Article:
Warner Bros. released Mystery of the Wax Museum, a pre-Code mystery/horror film, to theaters on February 18, 1933. Michael Curtiz directed the 1h 17min film starring Lionel Atwill, Fay Wray, and Glenda Farrell. Don Mullaly and Carl Erickson wrote the screenplay.
‘Mystery of the Wax Museum’ Movie Summary
In 1921 London, Ivan Igor is a sculptor of wax figures for a museum. His business partner, Joe Worth, shows up to burn the museum down to collect the insurance money. The two men fight as the was figurines melt around them. Twelve years later, Igor is set to open a new wax museum in New York City. The day before the museum opens, the body of a dead model disappears from the city’s morgue. Fighting to keep her job, reporter Florence Dempsey investigates the model’s death and disappearance. This leads to a waxy web of lies, deceit, and murder.
Michael Curtiz directed this pre-Code mystery-horror film. As one of Hollywood’s great Golden Age directors, Curtiz directed 102 films over the course of his career. Mystery of the Wax Museum is the second of two horror films that he made for Warner Bros. with the first being 1932’s Doctor X. Even though these films did fairly well for their day, Curtiz’s career didn’t really take off until about 1935 when he released Captain Blood starring then unknown Errol Flynn, and nearly as unknown Olivia de Havilland.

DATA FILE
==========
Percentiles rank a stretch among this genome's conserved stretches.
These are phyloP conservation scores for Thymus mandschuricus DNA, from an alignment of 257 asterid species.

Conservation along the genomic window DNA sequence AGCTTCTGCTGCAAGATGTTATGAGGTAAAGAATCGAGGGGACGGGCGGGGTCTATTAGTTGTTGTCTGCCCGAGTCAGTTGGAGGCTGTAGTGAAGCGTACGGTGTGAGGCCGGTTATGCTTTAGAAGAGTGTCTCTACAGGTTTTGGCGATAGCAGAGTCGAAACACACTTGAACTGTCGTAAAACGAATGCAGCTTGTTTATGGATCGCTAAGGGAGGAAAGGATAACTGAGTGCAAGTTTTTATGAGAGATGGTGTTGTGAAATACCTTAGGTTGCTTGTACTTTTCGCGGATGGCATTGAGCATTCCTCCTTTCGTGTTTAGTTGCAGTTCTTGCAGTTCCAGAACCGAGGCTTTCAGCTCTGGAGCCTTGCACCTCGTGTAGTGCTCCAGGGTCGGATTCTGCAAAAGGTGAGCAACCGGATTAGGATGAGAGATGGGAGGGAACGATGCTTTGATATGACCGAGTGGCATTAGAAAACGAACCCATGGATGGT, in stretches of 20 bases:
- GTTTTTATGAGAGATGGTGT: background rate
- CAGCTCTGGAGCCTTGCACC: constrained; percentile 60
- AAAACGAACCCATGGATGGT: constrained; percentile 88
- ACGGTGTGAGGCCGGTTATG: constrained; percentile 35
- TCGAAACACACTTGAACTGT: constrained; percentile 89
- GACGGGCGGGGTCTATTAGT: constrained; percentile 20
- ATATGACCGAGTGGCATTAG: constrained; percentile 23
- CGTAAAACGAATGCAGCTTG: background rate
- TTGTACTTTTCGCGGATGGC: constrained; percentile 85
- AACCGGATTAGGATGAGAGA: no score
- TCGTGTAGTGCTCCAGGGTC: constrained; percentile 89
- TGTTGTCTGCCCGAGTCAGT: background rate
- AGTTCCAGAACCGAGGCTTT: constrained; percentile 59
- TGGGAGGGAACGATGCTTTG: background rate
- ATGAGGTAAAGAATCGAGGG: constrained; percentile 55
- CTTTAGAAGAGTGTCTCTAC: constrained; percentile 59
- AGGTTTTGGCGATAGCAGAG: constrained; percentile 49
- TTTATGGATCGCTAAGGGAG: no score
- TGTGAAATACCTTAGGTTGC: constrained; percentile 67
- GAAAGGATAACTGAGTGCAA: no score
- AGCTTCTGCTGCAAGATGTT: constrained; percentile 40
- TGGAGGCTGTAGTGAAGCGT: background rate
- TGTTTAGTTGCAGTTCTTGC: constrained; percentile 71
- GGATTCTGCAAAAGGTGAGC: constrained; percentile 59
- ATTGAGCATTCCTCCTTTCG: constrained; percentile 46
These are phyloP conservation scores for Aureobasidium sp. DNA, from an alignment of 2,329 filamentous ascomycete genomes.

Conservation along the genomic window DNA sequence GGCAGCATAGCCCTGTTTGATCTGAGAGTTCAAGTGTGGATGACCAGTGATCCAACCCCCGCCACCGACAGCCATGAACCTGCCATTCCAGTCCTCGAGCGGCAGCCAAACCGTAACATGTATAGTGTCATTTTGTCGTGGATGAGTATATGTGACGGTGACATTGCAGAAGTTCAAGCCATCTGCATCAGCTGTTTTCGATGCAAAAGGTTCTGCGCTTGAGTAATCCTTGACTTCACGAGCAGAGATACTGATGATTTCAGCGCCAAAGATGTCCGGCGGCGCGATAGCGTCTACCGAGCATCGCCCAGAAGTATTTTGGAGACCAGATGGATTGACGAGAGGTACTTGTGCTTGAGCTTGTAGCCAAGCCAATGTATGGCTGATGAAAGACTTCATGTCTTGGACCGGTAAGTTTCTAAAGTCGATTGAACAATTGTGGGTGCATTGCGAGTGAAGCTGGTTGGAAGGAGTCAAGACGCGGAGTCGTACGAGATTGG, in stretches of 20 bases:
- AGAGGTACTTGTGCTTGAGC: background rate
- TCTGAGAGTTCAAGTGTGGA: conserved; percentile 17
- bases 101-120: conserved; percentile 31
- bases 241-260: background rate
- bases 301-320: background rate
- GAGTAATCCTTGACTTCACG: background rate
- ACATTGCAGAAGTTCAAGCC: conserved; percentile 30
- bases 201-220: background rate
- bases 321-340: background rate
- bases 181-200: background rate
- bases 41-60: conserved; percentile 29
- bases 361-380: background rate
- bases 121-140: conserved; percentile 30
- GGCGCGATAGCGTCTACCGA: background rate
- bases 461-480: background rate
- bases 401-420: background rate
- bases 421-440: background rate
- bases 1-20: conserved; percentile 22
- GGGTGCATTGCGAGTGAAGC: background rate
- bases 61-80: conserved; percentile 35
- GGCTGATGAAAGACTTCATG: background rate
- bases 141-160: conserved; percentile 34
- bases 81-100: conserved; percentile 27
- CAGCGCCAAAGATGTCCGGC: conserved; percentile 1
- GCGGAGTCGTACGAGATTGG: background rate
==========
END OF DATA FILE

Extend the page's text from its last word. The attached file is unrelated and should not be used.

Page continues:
He followed that up with a great number of classic films: The Adventures of Robin Hood (1938), Casablanca (1942), Yankee Doodle Dandy (1942), Mildred Pierce (1945), and White Christmas (1954) to name a few.
Curtiz had a unique camera technique for the day which employed very dramatic camera angles. He used this to add to the creepiness of the empty museum, Igor’s towering wax sculptures, and even his deaf-mute employee, Hugo, simply working on wax heads behind his desk. While Curtiz’s greatest works lay ahead of him, Mystery of the Wax Museum shows he has a mastery of the macabre that I do not think even Frankenstein of the day had.
Mystery of the Wax Museum’s three principal actors are Lionel Atwill, Glenda Farrell, and Fay Wray.